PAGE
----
By Glenn McLaughlin ’74
Bucknell changed my life. Among Bucknellians, this is not a unique experience, but for each of us, how it came to be is unique. I tend to focus on four people. As professors of chemistry and education, Chuck Root and Bill Hauck taught me to teach. They offered the miracle that can occur in a single moment with a student, if the teacher has courage and the pupil has faith. Legendary track and cross country coach Art Gulden's ultimate lesson was demonstrating that the gift of being able to breathe and live requires — if not demands — responsibility and dedication to something greater than yourself.
And then there was Spotty. I would never have met Spotty had it not been for my mother who, while waiting for my father to get the car on that first day in August 1970, gently asked, "Now, your father and I are fine, and I don't want you to worry, but if you could find a little job while you are here, that would help a lot. But don't tell your father I said anything." A week later I met Spotty in the dining hall.
He was shorter than me, but not short. And round, as I remember, though strong. A sergeant, a proud non-com. He tested and taught with new tasks each day. And if you passed his challenges there was, eventually, a grin. He took me under his wing, shared his secrets and trusted me a year later with the task of helping to train the new recruits.
Teaching does not always require a classroom. When I ran aground academically, Chuck Root and Bill Hauck took me aside, reassured me and tested me again without warning or preparation because they had more confidence in me than I had in myself. Spotty taught me the value, and pleasure, of work. He taught me how to wash dishes; to do that well, with pride; and to gaze upon the world from an angle most never bother to bend to.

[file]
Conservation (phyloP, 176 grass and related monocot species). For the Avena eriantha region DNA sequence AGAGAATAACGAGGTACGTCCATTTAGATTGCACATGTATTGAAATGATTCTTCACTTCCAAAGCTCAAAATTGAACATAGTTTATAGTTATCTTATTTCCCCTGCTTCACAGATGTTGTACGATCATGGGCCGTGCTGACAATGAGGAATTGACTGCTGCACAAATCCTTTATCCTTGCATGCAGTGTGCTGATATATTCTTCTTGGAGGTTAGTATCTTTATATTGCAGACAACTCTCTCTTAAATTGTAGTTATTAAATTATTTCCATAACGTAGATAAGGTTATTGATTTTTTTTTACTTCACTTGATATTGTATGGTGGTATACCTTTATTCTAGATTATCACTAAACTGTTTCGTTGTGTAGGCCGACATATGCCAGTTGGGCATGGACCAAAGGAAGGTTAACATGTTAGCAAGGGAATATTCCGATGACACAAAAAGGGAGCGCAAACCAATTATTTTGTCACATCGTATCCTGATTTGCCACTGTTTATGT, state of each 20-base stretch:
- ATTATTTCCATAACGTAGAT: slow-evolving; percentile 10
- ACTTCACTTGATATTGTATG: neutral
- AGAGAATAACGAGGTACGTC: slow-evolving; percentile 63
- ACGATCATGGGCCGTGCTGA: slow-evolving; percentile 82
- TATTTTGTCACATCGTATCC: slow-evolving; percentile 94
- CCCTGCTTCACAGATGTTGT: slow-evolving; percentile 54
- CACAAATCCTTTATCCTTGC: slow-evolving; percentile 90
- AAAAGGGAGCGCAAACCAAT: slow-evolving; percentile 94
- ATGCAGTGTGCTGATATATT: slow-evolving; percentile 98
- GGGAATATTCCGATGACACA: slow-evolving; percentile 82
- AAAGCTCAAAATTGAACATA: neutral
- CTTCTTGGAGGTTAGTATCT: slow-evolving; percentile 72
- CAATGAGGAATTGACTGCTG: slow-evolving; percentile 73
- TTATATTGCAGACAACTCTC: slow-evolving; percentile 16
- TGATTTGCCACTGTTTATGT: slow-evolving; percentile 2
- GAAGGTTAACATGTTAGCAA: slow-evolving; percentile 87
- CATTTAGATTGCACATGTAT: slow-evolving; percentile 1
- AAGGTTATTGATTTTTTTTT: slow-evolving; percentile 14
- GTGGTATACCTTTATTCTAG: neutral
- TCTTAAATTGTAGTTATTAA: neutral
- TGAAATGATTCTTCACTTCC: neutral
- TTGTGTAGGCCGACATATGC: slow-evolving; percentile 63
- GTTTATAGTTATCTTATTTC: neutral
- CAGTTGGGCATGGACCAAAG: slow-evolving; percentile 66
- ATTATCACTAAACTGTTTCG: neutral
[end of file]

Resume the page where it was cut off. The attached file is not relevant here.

When I was abandoned by my corporate home of 20 years after it moved offshore in 2005, when one daughter was diagnosed with cancer in 2006, I found myself in the competition of my life for a dishwashing job that would pay me $8 an hour because no one else would hire me. Too old, they all said. I needed Spotty. I remembered him saying: bend to it, get it done, do it right, it's honest work, there's nothing to be ashamed about.
Spotty and dishwashing saved my life. Eight hours a day, hands in a sink, gave me a step up to see a path to a classroom, even if only substitute work; the chance to draw on skills passed down from Professors Root and Hauck and Coach Gulden. And that led to moments of a lifetime with students I will never forget.
What is success? Spotty and the others taught that it is not material but, rather, moments, family, friends and making a difference one person at a time. In the end, that is what matters. That and knowing no matter what the salesman says about his dishwashing equipment, you still need to clean egg yolk off a plate by hand. Thanks, Spotty.
Recently selected Poet Laureate of Montgomery County (Pa.), Glenn McLaughlin '74 continues to substitute teach and can be reached at email@example.com.
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